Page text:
No, this is not the book I was going to write. But it’s the book that needs to be written right now. It’s perfect timing, which I think is the way that working writers can succeed at endeavors like NaNoWriMo. I really hate the pressure people put themselves under. As a novelist, it’s not like November is the only month I can write books in, and if I don’t it somehow means less. But life and projects have conspired to make this a most amenable month of writing–and it isn’t as if I’m writing that much more than my usual 1K a day. The stars have aligned and I am enjoying myself immensely.
One of the most exciting parts is that I’m getting to explore Second World. If there’s one thing the reviewers let me know it’s that they’d wished I’d dabbled more in alternate history. Well, I’m doing just that. The book takes place starting in the late 18th century and moves to the early 20th–and let’s just say the historical/religious/economic landscape isn’t the same as you’d expert. I’m not going to be too spoilery, but there’s lots of poets, cameos by Percy and Mary Shelley and Keats and Byron and Wordsworth and Coleridge, and even mention of crazy old Blake (okay, some are significantly more than cameos, but y’know). Plus I get to explore various twains in their previous incarnations–Randall, Matilda, and Alvin are all present, sort of. Other versions of them. And I finally get to have fun with Athena. She’s a cross-dressing theatre owner of African descent. You know, as you do. I’ll have a lot more to share eventually, but for now, I’m just giddy about this book.
My pithy advice to those of you writing this hectic month is to be kind to yourself. Learning to write is like any good habit. And while it’s lovely that so much energy is poured into the month of November, it’s not the only time to write. It’s okay to step back and say it’s not a good time, professional or fledgeling or proto-fledgeling. It doesn’t make you a failure, it makes you a person who has a life and deadlines and responsibilities and maybe, just isn’t ready yet. If you want to be a writer, whatever that means, you’ve simply got to write. You’ve got to strike when the iron’s hot, and when it’s not. My issue with NaNo is that it doesn’t produce a book. It produces part of a draft. In 2008, when I “won” (whatever that means) it was very helpful, because that book did become Pilgrim of the Sky. But it’s been four years since I made an effort, and time it was primarily because of a need to escape and an excuse to keep away from Rock Revival. The timing was right for me. It may be right for you. But it may not be. And that, friends, is really, really okay.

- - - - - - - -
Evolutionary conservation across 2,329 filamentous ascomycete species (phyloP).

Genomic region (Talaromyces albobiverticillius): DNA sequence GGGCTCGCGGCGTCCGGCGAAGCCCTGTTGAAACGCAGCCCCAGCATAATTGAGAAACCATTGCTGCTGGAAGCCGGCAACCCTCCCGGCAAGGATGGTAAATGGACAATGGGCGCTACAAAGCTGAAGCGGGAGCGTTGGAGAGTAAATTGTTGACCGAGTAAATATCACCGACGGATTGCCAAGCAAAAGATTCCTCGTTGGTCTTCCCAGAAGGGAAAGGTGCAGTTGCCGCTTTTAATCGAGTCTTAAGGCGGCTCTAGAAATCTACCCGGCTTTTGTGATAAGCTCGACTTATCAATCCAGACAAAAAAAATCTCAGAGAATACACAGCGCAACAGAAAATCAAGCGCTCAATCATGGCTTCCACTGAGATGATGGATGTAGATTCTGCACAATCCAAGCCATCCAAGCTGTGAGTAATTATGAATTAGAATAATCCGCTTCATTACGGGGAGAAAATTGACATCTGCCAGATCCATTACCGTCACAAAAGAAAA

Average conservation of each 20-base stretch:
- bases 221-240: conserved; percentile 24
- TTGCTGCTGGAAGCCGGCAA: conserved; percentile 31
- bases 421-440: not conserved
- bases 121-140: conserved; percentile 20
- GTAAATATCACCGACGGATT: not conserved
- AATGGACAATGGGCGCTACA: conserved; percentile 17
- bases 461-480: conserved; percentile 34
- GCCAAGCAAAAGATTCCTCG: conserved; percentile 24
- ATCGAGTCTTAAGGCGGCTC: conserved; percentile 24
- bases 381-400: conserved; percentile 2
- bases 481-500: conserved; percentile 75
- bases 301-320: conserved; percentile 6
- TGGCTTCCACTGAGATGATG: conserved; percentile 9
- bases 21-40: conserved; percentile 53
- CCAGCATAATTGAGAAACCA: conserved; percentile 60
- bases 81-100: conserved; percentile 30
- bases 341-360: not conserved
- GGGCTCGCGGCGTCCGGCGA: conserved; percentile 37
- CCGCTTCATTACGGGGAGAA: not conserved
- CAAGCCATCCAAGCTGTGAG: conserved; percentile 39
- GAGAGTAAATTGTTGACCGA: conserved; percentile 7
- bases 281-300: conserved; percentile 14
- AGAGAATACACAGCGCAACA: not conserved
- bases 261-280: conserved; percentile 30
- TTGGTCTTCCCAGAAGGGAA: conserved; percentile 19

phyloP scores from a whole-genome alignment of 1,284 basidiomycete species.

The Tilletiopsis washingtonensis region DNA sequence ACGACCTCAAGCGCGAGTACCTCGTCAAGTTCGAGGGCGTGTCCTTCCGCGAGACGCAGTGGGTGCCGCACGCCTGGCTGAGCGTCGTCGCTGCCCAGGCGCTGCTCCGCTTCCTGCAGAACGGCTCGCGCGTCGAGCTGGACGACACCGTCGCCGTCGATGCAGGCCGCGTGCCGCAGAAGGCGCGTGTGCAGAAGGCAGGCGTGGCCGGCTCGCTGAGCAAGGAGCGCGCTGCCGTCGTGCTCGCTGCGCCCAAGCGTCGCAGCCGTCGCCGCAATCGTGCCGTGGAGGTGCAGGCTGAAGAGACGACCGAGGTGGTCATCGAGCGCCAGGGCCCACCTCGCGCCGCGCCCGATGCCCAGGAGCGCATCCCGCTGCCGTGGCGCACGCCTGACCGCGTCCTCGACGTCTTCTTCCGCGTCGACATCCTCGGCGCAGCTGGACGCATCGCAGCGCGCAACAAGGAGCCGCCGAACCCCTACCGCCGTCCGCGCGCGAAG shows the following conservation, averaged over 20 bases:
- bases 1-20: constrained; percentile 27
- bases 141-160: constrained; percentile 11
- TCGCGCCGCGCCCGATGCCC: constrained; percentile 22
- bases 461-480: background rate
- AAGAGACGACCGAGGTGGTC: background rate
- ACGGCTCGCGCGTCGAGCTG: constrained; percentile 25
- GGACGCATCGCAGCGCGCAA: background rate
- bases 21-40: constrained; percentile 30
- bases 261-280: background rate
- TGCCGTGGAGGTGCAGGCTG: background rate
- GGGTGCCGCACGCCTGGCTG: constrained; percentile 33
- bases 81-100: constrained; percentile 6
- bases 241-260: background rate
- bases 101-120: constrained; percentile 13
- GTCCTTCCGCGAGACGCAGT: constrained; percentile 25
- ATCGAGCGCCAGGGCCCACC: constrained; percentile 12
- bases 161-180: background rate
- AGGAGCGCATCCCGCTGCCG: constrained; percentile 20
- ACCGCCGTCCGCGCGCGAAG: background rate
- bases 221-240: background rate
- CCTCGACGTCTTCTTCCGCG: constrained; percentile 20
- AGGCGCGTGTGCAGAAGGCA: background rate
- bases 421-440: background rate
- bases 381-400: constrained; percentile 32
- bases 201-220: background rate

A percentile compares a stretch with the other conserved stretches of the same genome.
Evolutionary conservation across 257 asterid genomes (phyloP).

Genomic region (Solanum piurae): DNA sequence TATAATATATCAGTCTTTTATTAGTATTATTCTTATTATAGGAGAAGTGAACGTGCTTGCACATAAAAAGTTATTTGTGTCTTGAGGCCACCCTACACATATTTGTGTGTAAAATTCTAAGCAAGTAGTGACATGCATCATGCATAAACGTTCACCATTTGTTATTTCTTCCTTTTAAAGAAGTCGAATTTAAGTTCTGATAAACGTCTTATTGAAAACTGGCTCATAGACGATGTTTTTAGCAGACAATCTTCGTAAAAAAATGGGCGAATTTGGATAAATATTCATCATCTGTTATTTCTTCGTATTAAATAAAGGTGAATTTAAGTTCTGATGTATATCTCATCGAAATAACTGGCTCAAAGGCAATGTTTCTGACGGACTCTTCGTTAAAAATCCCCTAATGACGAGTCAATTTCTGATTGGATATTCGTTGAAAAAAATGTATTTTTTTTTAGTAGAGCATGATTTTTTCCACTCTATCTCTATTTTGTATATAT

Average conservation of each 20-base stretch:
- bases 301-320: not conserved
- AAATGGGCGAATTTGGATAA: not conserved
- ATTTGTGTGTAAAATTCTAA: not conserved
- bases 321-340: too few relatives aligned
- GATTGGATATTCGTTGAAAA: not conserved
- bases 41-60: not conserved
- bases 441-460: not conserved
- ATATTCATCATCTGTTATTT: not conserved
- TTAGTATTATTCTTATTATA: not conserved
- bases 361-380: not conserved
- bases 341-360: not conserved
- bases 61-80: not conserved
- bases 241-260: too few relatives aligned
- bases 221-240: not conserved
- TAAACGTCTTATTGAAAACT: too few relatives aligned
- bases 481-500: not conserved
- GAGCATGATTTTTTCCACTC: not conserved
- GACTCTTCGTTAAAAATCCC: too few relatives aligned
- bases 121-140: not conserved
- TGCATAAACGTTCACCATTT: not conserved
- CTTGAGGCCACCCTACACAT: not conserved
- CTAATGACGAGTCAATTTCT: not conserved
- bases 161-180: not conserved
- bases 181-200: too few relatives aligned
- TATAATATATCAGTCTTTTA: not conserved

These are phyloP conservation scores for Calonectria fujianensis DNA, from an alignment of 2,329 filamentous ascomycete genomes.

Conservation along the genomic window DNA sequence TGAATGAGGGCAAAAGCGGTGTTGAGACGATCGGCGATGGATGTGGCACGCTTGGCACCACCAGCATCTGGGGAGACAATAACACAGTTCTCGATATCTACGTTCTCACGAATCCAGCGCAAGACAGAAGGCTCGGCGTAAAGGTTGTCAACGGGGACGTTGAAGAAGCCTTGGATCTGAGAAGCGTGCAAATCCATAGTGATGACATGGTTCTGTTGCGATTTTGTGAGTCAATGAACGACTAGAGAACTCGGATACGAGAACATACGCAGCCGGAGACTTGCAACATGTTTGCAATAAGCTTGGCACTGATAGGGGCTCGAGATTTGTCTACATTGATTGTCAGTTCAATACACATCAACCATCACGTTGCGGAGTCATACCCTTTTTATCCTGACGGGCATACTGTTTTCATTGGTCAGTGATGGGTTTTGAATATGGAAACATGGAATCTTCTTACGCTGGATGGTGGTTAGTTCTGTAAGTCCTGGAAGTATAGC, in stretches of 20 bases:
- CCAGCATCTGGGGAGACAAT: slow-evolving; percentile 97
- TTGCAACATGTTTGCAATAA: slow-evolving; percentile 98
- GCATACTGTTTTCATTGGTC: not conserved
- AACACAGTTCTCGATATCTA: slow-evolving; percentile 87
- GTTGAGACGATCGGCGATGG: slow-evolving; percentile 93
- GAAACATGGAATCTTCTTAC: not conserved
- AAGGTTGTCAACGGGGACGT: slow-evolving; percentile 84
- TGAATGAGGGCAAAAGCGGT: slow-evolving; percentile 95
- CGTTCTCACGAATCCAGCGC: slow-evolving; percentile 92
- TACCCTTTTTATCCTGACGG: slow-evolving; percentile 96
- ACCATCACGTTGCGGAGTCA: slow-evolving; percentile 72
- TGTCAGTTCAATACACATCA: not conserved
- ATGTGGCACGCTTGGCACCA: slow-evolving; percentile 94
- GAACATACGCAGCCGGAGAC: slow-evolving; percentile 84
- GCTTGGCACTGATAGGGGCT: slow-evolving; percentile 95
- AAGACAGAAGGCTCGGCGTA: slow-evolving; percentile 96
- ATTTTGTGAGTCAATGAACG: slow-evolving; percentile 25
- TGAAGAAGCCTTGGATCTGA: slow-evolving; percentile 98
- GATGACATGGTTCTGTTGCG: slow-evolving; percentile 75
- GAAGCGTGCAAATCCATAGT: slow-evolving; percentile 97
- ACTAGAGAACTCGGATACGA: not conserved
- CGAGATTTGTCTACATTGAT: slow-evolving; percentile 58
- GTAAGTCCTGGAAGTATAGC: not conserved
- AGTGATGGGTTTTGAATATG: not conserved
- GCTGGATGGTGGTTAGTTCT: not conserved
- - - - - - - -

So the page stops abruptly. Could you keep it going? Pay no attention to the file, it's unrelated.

Anyway, I have a few hours alone for the first time in almost a month, so I’m going to put it good use. For all your NaNoers out there, good luck to you!
Joss meets Andrew La Roche, Randall’s predecessor, in a tavern, while his friend William Wordsworth encounters Samuel Taylor Coleridge for the first time.
“You still haven’t told me your name,” La Roche said, taking up a cup of tea and stirring it gently. He managed to do so without a single clink against the China, so precise he was.
“It’s Joss,” I said. “Joss Raddick. I’m from Cumbria.”
“I daresay you are, it’s written all over your vowels,” La Roche remarked with a knowing smirk. “But I knew of you the moment you were born. The others argued with me, but I have a sense for these things. As you do.”
I nodded. “I felt you. Until you snuck up on me.”
“Slipped beneath your senses,” he said. “I was out of the rain, out of the river, out of the water. I dry rather quickly when I want to.”
Having no idea what he was talking about, I added, “You’re… warm. That’s the only way I can describe what I sense. Warm. Bright. Dry.”
“Hmm, yes, indeed,” he said. “And I have a particular aptitude for the healing arts. And poetry.” He said this last word with particular relish. “As you do, so I have heard. You’re a kept man, Mr. Raddick.”
I didn’t quite know what he meant by that statement. “Kept, sir?”
La Roche sipped his tea. “Hmmm… yes. You’ve been tamed, so to speak, by that curious little lake poet, Mr. Wordsworth. I’m sure he’s been a most impressive teacher, as poets are so often, but he’s using you for your light. For your inspiration. Surely you’ve figured that out by now, yes?”
I snorted. Of course I had figured it out. But it didn’t make the situation any less difficult. “He has been kind to me. He’s taught me things, about how to fit in, about how to experience… how to be a human man.”
“And what makes you think you are not a human man?” La Roche asked. “I’m genuinely curious, not attempting to pass judgment on you, Mr. Raddick.”
“Not sure what to say to that,” I said. “It’s just something I know. Humans come from women, born in a big egg that breaks open and spills water on the earth. A stream of blood and birth. That’s not how I came about.”
“Well, we have that in common,” La Roche said. “I was awakened. In a young village lad, some centuries ago. In Southern Gaul. It was quite strange. I awoke, and walked away from the family that had raised the boy. He was no longer. I entered him like water into a gourd, and have since made this body as I’ve willed it. I don’t always have to look like this, but I prefer it.”